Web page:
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Title 26 Part 1 → §1.631-3

Title 26 → Chapter I → Subchapter A → Part 1 → §1.631-3

Electronic Code of Federal Regulations e-CFR

Title 26 Part 1 → §1.631-3

e-CFR data is current as of November 19, 2019

Title 26Chapter ISubchapter APart 1 → §1.631-3


Title 26: Internal Revenue
PART 1—INCOME TAXES (CONTINUED)


§1.631-3   Gain or loss upon the disposal of coal or domestic iron ore with a retained economic interest.

(a) In general. (1) The provisions of section 631(c) apply to an owner who disposes of coal (including lignite), or iron ore mined in the United States, held for more than 1 year (6 months for taxable years beginning before 1977; 9 months for taxable years beginning in 1977) before such disposal under any form or type of contract whereby he retains an economic interest in such coal or iron ore. The difference between the amount realized from disposal of the coal or iron ore in any taxable year, and the adjusted depletion basis thereof plus the deductions disallowed for the taxable year under section 272, shall be gain or loss upon the sale of the coal or iron ore. See paragraph (b)(4) of this section for the definition of owner. See paragraph (e) of this section for special rules relating to iron ore.

(2) In the case of such a disposal, the provisions of section 1231 apply, and the coal or iron ore shall be considered to be property used in the trade or business for the taxable year in which it is considered to have been sold, along with other property of the taxpayer used in the trade or business as defined in section 1231(b), regardless of whether the coal or iron ore is property held by the taxpayer primarily for sale to customers in the ordinary course of his trade or business. Whether gain or loss resulting from the disposition of the coal or iron ore which is considered to have been sold will be deemed to be gain or loss resulting from a sale of a capital asset held for more than 1 year (6 months for taxable years beginning before 1977; 9 months for taxable years beginning in 1977) will depend on the application of section 1231 to the taxpayer for the taxable year; i.e., if the gains do not exceed the losses, they shall not be considered as gains and losses from sales or exchanges of capital assets but shall be treated as ordinary gains and losses.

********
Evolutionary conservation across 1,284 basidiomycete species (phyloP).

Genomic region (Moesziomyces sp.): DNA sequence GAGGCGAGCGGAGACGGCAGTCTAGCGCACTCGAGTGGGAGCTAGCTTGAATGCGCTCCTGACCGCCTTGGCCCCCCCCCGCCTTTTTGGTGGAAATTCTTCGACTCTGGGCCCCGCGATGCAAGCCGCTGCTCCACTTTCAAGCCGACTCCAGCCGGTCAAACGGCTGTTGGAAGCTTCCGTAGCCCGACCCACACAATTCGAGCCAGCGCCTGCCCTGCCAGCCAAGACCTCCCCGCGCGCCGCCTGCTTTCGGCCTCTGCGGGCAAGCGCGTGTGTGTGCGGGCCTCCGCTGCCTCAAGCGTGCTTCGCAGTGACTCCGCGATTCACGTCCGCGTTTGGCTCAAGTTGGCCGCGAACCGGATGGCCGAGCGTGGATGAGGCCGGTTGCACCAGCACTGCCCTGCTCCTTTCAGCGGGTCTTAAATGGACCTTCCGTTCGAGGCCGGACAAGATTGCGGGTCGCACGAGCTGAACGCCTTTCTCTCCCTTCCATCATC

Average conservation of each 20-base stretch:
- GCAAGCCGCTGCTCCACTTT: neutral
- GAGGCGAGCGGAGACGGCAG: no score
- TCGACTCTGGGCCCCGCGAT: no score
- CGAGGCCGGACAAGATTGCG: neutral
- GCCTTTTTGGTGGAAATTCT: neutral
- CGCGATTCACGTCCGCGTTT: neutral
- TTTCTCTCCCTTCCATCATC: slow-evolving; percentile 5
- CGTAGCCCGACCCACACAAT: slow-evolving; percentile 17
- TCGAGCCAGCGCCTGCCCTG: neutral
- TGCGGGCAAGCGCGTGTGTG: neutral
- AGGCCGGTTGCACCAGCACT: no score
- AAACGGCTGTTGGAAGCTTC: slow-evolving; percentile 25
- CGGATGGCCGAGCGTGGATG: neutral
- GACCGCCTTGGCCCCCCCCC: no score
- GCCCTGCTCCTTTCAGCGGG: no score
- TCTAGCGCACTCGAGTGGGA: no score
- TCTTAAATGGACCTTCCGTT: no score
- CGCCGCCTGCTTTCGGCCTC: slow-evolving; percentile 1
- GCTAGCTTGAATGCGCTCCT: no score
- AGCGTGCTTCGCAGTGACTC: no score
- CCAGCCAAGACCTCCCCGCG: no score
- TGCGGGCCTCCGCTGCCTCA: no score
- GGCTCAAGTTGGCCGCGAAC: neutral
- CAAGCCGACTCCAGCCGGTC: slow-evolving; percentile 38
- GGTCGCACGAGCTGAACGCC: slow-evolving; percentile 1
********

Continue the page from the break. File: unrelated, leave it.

(b) Rules for application of section. (1) For purposes of section 631(c) and this section, the date of disposal of the coal or iron ore shall be deemed to be the date the coal or iron ore is mined. If the coal or iron ore has been held for more than 1 year (6 months for taxable years beginning before 1977; 9 months for taxable years beginning in 1977) on the date it is mined, it is immaterial that it had not been held for more than 1 year (6 months for taxable years beginning before 1977; 9 months for taxable years beginning in 1977) on the date of the contract. There shall be no allowance for percentage depletion provided in section 613 with respect to amounts which are considered to be realized from the sale of coal or iron ore under section 631(c).

(2) The term adjusted depletion basis as used in section 631(c) and this section means the basis for allowance of cost depletion provided in section 612 and the regulations thereunder. Such adjusted depletion basis shall include exploration or development expenditures treated as deferred expenses under section 615(b) or 616(b), or corresponding provisions of prior income tax laws, and be reduced by adjustments under section 1016(a) (9) and (10), or corresponding provisions of prior income tax laws, relating to deductions of deferred expenses for exploration or development expenditures in the taxable year or any prior taxable years. The depletion unit of the coal or iron ore disposed of shall be determined under the rules provided in the regulations under section 611, relating to cost depletion.